Can tart cherry juice, magnesium really help you sleep? Doctors weigh in

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A wellness trend dubbed the “sleepy girl mocktail” is making the rounds on social media for its supposed sleep benefits, which users are attributing to two of the drink’s main components: tart cherry juice and magnesium powder. But do these ingredients really have the power to help put you to sleep?

Though they do have some sleep-promoting qualities, Dr. Steven Feinsilver, director of the Center for Sleep Medicine at Northwell Lenox Hill Hospital, says the major effect of this mocktail is likely placebo.

“Anything that you might take that you believe will relax you and make you sleepy can do so. Sleep is very susceptible to the placebo effect,” he says.

But if you’re interested in trying it out yourself, “there would be no harm in taking this combination at reasonable doses,” Feinsilver adds.

So what’s the hype over these ingredients? Tart cherry juice does have a small amount of natural melatonin as well as the amino acid tryptophan, Feinsilver says.

“Melatonin is a natural product produced by the pineal gland that sends the signal to the brain to initiate sleep. The effectiveness as a hypnotic (or sleep-inducing agent) is fairly small in most people, but this is available over-the-counter — officially as a ‘health food’ — in pharmacies,” he explains. “The amount in cherry juice appears to be much less than this.”

Tryptophan, which many will recognize as the reason Thanksgiving turkey makes us tired, is present in many foods. 

“It can be converted in the body to serotonin, a neurotransmitter (or brain chemical) that might cause sedation,” Feinsilver explains. 

As for magnesium, family physician Dr. Mike Sevilla says some believe it can help “prepare the body for sleep, possibly through affecting some hormones.”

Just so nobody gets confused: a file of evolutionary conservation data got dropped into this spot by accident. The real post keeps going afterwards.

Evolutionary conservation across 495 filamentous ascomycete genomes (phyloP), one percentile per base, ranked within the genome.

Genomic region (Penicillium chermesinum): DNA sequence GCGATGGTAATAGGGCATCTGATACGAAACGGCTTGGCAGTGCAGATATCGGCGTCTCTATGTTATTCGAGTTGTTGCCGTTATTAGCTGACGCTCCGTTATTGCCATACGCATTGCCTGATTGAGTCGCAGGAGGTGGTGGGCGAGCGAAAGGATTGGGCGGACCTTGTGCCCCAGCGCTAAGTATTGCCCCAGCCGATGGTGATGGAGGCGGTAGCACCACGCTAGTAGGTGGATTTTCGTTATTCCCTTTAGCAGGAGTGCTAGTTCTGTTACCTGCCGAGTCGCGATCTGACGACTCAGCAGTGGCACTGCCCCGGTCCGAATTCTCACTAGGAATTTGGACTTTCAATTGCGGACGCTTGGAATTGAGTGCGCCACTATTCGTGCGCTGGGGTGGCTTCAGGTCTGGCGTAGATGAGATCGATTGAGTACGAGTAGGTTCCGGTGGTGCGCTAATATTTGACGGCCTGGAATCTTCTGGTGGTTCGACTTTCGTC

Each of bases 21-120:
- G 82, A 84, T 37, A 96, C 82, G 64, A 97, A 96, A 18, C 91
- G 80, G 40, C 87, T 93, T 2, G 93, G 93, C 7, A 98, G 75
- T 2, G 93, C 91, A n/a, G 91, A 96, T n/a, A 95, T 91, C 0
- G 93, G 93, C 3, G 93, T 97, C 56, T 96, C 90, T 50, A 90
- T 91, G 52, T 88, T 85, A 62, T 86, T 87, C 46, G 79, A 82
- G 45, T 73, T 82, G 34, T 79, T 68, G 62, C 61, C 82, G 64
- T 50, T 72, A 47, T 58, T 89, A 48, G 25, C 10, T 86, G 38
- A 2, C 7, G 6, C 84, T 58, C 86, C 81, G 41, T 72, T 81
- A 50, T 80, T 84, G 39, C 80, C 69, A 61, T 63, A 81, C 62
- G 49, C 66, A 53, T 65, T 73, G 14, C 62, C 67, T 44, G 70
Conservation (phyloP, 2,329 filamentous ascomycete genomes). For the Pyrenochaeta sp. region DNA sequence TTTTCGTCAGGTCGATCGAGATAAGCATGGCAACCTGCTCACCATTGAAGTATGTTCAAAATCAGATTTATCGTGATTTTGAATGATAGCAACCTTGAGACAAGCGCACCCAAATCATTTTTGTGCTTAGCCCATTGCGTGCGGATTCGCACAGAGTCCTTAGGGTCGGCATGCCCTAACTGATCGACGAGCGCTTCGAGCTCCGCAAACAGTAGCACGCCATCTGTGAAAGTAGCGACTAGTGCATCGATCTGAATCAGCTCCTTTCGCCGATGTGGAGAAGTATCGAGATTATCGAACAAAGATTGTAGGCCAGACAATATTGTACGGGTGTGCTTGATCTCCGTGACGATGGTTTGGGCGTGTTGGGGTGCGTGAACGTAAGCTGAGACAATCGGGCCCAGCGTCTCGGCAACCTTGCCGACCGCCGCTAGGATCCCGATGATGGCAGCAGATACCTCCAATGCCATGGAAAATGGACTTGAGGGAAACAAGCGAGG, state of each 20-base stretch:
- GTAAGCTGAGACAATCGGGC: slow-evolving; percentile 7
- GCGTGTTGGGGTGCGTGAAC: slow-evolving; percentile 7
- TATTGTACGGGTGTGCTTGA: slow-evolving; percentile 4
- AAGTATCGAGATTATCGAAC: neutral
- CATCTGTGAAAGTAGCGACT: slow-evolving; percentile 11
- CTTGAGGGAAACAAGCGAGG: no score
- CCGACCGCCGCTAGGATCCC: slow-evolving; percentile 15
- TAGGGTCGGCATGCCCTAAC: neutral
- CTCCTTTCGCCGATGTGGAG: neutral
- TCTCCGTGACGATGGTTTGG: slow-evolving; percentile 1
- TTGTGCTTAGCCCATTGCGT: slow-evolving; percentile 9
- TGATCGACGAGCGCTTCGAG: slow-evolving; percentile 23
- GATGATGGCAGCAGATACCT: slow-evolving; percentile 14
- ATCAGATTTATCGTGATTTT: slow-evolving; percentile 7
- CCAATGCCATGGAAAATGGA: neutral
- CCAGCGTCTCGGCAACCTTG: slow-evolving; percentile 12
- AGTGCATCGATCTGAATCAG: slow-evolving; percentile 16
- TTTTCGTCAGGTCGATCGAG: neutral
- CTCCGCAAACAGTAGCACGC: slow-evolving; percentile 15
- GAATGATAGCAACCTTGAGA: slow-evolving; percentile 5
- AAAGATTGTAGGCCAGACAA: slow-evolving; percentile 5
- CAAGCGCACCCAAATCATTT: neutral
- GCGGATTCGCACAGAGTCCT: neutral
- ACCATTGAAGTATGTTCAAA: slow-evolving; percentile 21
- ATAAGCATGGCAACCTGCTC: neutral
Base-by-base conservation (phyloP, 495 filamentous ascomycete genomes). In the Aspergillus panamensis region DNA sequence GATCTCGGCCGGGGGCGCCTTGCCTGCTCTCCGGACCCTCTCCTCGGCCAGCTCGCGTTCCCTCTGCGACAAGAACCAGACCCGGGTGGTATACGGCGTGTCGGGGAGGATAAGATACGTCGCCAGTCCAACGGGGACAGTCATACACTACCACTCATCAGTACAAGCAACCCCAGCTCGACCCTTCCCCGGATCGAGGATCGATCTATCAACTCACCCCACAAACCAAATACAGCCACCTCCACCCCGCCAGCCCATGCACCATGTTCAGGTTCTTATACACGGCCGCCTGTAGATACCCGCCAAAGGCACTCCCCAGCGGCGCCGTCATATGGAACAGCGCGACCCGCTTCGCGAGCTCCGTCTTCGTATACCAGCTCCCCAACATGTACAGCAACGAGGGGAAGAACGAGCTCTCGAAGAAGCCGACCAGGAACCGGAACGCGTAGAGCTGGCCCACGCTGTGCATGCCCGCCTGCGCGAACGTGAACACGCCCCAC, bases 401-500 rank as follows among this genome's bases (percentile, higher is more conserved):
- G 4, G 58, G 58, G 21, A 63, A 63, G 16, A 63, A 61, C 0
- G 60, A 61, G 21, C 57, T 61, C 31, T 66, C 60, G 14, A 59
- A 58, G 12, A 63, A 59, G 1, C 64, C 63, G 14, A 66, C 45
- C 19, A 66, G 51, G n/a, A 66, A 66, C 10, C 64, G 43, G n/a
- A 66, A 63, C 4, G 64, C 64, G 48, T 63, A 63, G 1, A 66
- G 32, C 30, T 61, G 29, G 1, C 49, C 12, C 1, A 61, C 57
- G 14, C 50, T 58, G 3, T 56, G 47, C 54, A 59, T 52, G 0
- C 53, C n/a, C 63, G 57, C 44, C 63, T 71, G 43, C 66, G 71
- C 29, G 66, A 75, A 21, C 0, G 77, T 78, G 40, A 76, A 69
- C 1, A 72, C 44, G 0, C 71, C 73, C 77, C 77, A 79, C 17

“Studies have shown that a magnesium supplement can help with melatonin production, and many people take a melatonin supplement to help with their sleep cycle,” he says.

If you do plan to try it, however, there are different types to be aware of.

“When looking for a sleep aid, in general, magnesium glycinate is the preferred magnesium supplement because it is more easily absorbed in the GI (gastrointestinal) system,” Sevilla says. “This is opposed to magnesium oxide, which is less absorbed in the intestine, and magnesium oxide is more commonly used to help with symptoms of constipation or heartburn.”

Should you try the “sleepy girl mocktail”?

Before trying any social media health trend — especially those involving over-the-counter medicines, vitamins or supplements — Sevilla says he advises his patients to ask their doctor first. 

“This is because sometimes OTC medications, vitamins and supplements can interfere with their prescription medications and affect their chronic medical problems,” he says. “In addition, people who are struggling with their blood sugar should avoid this drink because it contains a lot of carbohydrates. Of course, this can be avoided by using sugar-free products.”

If you have a sensitive stomach or have a condition like irritable bowel syndrome, you may also want to avoid this drink, Sevilla says.

“One key side effect could be some stomach upset or even diarrhea, especially from the tart cherry juice,” he says. “Another side effect could be spiking your blood sugar level right before bed. Not only could this be a problem for those who struggle with their blood sugar, an increased blood sugar level at bedtime, could itself, interrupt your sleep cycle.”

Sevilla also warns that these ingredients shouldn’t be viewed as a solution to severe sleep problems.

“Having difficulty with sleep not only is annoying but could be a potential serious medical issue,” he says. “In the short term, trying a drink like this might be OK, but if sleeping difficulties have been a long-term problem, definitely make an appointment with your family physician to get to the root of the problem so appropriate treatment can help you.”

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